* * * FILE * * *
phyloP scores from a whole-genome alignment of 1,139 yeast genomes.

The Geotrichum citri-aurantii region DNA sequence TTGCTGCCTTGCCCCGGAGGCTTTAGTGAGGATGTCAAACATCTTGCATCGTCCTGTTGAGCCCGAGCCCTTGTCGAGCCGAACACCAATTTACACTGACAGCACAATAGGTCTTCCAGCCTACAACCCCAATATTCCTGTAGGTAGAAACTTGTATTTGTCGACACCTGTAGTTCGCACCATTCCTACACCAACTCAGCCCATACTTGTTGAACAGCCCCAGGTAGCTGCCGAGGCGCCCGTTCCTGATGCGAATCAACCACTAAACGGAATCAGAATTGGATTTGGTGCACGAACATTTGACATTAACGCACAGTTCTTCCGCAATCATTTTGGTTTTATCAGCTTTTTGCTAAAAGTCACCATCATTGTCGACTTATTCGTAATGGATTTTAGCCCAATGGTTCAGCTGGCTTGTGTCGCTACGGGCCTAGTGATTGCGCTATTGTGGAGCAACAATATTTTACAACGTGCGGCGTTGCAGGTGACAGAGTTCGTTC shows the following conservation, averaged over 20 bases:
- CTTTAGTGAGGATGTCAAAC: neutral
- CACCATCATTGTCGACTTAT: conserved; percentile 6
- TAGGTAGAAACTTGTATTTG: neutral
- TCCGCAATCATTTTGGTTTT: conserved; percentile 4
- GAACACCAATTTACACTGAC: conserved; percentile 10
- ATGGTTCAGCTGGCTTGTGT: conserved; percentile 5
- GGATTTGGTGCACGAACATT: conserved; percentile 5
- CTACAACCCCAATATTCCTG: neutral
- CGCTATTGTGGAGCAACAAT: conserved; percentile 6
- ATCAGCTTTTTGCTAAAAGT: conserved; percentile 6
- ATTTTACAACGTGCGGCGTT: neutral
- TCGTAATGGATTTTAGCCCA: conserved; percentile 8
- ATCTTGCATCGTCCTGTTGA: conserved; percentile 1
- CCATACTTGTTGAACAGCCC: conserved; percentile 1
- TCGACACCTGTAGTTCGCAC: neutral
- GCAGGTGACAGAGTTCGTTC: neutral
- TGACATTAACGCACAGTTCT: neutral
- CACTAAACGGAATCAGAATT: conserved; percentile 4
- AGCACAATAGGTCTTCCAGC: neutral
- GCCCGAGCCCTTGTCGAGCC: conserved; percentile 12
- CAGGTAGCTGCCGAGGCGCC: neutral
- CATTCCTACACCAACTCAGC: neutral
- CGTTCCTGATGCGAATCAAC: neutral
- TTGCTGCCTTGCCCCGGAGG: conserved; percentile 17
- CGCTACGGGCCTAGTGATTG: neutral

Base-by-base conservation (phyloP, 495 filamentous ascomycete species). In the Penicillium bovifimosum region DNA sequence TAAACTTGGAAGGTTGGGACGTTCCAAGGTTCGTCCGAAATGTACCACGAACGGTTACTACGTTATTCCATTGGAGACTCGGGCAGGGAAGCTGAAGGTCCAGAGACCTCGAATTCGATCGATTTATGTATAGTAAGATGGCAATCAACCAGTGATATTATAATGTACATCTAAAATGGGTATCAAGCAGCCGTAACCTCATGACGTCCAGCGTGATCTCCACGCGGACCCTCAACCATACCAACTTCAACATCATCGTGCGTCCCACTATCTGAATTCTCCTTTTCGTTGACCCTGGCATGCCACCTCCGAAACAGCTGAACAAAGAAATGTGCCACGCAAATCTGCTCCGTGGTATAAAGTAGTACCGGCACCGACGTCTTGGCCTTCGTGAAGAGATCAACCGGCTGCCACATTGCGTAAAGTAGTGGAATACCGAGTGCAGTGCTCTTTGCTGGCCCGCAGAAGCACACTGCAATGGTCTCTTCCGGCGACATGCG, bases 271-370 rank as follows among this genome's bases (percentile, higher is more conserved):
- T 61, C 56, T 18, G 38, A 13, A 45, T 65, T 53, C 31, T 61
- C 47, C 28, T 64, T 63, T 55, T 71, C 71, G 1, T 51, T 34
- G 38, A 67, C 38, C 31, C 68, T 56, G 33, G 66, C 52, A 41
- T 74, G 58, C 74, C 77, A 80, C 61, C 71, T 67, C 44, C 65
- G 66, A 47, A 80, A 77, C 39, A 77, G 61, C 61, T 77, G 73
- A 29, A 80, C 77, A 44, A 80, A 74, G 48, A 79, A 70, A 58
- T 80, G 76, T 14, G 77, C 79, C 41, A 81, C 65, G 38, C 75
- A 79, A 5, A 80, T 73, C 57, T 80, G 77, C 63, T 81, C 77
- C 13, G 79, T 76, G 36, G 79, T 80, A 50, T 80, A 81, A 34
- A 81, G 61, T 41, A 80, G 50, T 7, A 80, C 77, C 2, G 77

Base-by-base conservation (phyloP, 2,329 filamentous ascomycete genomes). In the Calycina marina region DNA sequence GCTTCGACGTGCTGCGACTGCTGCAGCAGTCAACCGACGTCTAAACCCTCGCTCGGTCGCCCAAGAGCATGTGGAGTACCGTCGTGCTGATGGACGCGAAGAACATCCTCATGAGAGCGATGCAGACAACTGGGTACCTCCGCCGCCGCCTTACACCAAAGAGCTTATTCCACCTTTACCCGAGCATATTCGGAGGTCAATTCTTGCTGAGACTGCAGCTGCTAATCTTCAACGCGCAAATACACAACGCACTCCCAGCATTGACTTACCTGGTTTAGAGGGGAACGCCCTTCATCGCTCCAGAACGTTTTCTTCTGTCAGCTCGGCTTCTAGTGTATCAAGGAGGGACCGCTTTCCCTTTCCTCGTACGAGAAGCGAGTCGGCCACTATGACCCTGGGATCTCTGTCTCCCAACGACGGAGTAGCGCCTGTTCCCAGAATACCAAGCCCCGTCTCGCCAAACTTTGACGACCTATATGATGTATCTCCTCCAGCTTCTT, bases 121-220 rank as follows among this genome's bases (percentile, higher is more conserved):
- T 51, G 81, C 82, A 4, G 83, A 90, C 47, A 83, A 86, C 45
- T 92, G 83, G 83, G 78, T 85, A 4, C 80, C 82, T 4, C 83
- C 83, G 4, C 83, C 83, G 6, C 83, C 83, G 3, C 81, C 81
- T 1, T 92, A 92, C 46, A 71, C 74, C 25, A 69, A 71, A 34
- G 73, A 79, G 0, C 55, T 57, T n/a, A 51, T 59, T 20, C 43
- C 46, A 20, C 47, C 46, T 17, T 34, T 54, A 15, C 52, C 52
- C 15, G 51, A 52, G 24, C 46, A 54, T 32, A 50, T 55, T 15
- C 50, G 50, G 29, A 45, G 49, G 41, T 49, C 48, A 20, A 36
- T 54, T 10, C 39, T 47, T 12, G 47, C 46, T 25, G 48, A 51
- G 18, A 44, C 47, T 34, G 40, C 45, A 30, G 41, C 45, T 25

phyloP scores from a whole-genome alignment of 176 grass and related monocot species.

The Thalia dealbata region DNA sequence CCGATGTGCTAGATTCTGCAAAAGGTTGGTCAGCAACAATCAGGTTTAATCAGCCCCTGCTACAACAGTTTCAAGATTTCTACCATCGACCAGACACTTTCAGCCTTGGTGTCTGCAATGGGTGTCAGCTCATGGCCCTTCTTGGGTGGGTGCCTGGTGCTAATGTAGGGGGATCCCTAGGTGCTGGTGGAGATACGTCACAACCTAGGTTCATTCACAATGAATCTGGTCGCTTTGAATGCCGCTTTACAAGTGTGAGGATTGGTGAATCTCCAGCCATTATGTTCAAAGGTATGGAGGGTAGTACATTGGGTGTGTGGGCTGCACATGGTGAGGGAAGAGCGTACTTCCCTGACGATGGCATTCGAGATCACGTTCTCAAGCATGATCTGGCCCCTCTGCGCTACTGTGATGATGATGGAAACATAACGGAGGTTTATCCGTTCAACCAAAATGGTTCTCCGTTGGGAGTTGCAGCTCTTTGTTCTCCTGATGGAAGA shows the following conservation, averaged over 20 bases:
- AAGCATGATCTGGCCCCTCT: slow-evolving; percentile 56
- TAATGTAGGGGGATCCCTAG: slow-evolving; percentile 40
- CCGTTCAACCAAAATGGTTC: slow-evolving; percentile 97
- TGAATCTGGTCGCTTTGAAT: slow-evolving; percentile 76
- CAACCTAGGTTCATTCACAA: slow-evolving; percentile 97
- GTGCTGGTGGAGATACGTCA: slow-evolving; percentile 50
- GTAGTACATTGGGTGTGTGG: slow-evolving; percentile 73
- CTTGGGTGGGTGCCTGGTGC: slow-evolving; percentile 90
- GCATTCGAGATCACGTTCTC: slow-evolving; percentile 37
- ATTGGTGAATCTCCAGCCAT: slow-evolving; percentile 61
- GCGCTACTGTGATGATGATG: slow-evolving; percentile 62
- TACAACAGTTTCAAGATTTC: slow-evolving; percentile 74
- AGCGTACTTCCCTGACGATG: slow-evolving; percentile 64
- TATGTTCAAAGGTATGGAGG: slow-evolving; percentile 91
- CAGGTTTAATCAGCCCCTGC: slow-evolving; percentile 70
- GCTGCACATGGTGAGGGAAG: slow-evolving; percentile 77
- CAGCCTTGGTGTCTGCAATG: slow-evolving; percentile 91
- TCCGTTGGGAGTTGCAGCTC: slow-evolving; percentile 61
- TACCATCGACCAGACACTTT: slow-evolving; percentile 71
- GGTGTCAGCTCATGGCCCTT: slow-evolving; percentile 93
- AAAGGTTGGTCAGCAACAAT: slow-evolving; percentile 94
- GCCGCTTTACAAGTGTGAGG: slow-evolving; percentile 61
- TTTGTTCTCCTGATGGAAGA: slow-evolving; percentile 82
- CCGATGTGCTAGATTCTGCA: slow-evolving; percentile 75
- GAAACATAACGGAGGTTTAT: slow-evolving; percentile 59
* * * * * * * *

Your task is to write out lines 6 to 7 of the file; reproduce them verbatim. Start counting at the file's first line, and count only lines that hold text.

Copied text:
- TCCGCAATCATTTTGGTTTT: conserved; percentile 4
- GAACACCAATTTACACTGAC: conserved; percentile 10